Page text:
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Tennessee bill would regulate and tax delta-8 THC

Updated: Mar 25, 2022


Tennessee State Rep. Chris Hurt (Republican) introduced a bill January 11 that would regulate and tax delta-8 THC. The tax extends to other hemp-derived cannabinoids as well.


House Bill 1690 proposes limiting sales and possession of “intoxicating cannabinoids derived from hemp" to ages 21 and up.

It would also require licenses for retailers and wholesalers selling hemp-derived cannabinoids, intoxicating or not. Finally, it would set a 6.6 percent tax on wholesale of hemp-derived cannabinoids.


House Bill 1690 proposes limiting sales and possession of “intoxicating cannabinoids derived from hemp" to ages 21 and up.

What’s Delta-8 THC?

Delta-8 has a chemical makeup with one slight variation from delta-9, the most abundant form of naturally-occurring THC. And it has similar psychotropic effects.


Unlike delta-9, however, delta-8 is typically sourced from hemp and isn't prohibited at the federal level — the federal government specifically lists delta-9 THC in its distinctions between hemp and marijuana. State-level regulations on delta-8 range from complete bans to no restrictions at all.


Bill is an effort to ‘legitimize the industry,’ says its sponsor

“The bill seeks to regulate psychotropic hemp-derived cannabinoids,” reports the Nashville Post, “which include products that have more than 0.1 percent THC. (Current federal regulations limit THC to 0.3 percent.) That includes products containing the newly popular delta-8 but not pure CBD products, which do not contain THC.”


Hurt, who said he filed the bill in an effort to “legitimize the industry,” is a former hemp farmer and now co-owns a CBD company, according to the Post. He’s also a member of the Agriculture and Natural Resources Committee.


Hurt worked with Joe Kirkpatrick of the Tennessee Growers Coalition to develop the bill. The pair said the bill, of approved, would make Tennessee the first state to specifically tax and limit the sale of hemp-derived cannabinoids.


“People think that Tennessee is the last to do anything when it comes to the hemp industry,” Kirkpatrick told the Post, “but they are forgetting that Tennessee was the first state to allow and define smokable hemp and the first state to allow the feeding of hemp to livestock.”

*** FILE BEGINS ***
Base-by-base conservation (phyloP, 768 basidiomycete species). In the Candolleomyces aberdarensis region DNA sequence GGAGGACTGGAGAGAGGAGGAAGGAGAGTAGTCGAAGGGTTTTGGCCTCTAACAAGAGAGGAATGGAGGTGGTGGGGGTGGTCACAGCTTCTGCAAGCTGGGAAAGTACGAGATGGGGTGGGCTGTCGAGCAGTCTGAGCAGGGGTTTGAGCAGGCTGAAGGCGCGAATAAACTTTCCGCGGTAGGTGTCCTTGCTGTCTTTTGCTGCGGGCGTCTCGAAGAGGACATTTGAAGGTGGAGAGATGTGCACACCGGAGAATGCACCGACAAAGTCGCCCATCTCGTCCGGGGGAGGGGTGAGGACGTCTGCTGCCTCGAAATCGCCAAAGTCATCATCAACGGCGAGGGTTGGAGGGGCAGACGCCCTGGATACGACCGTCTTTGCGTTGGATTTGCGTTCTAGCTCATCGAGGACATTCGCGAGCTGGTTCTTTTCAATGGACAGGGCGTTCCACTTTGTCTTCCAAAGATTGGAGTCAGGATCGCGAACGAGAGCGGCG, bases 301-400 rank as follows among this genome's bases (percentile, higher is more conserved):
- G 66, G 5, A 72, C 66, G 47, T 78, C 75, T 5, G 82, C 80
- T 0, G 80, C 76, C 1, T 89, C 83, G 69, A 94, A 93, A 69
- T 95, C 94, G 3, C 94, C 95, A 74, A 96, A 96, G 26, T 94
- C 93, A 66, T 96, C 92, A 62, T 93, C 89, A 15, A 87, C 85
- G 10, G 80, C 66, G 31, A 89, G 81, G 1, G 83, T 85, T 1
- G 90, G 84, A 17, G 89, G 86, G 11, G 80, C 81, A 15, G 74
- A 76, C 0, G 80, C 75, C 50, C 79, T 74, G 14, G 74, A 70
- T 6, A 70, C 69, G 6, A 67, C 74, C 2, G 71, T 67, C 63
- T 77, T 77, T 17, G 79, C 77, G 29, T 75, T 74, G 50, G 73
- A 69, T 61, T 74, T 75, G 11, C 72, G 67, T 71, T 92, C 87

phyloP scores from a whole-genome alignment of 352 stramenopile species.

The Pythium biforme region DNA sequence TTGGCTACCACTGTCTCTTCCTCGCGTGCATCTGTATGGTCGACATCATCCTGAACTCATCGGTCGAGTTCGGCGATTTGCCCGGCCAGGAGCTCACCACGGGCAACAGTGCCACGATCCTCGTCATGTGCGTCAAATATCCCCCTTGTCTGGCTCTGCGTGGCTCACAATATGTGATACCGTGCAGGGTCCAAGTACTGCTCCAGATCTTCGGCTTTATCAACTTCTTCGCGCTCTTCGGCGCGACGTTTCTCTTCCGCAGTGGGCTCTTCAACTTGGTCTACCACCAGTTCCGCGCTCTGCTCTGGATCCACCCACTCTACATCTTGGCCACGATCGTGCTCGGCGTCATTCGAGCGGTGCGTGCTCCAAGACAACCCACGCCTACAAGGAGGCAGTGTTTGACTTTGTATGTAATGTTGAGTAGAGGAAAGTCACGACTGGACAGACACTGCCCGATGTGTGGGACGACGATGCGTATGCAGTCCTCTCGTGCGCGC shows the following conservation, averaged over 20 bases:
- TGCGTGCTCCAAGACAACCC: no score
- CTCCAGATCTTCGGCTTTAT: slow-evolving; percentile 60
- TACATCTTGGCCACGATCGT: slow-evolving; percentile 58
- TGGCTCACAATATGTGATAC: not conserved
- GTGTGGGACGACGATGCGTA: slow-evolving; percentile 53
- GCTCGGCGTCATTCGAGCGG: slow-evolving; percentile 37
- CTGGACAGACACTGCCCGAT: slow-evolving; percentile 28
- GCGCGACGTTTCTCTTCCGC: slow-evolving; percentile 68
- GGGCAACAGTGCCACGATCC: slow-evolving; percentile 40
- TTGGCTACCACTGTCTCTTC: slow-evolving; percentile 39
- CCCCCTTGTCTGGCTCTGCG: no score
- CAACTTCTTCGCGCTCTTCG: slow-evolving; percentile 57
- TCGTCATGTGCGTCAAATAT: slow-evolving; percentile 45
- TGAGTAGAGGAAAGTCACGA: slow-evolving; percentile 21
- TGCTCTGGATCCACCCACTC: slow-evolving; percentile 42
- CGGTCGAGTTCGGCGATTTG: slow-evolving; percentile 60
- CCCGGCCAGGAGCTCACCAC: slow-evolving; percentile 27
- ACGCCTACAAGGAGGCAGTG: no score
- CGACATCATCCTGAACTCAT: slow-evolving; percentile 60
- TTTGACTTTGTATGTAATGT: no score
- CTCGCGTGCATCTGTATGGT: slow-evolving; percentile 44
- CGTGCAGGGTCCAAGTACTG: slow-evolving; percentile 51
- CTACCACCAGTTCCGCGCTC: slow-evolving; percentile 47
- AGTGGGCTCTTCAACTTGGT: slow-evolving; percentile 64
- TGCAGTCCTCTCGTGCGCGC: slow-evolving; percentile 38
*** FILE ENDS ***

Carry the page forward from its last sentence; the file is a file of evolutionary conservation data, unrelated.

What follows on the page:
The pair would like to see revenue from the proposed 6.6 percent tax — which could generate an estimated $4-5 million — used to ensure product safety by increasing oversight through the Department of Agriculture.


“No one is testing these products to make sure products have what they really say they have in them,” Hurt said.


“No one is testing these products to make sure products have what they really say they have in them.”

— Tennessee Rep. Chris Hurt (R-Halls)


Although there are many credible and trustworthy brands selling delta-8, CBD, and other hemp-derived products, others forge lab-test results, leaving buyers with inaccurate sense of cannabinoid content and potentially contaminants or unknown additional ingredients.


What Are the Bill’s Chances?

The current legislative session is just ramping up. According to the Nashville Post, “it could take weeks or months before lawmakers fully consider Hurt’s proposal, which as of Thursday does not yet have a Senate sponsor.”

However, many states have acted quickly to regulate delta-8 THC and other psychotropic cannabinoids currently being sold anywhere from gas stations to cannabis dispensaries without age restrictions.

The Tennessee Growers Coalition is nearly finished drafting a second, broader bill that would legalize medical and recreational cannabis use, Kirkpatrick told the Post.


Such a bill would not make the delta-8 bill obsolete, however, as House Bill 1690 addresses hemp-based products and THC isomers. Currently these are in a regulatory gray area not governed by other cannabis law.

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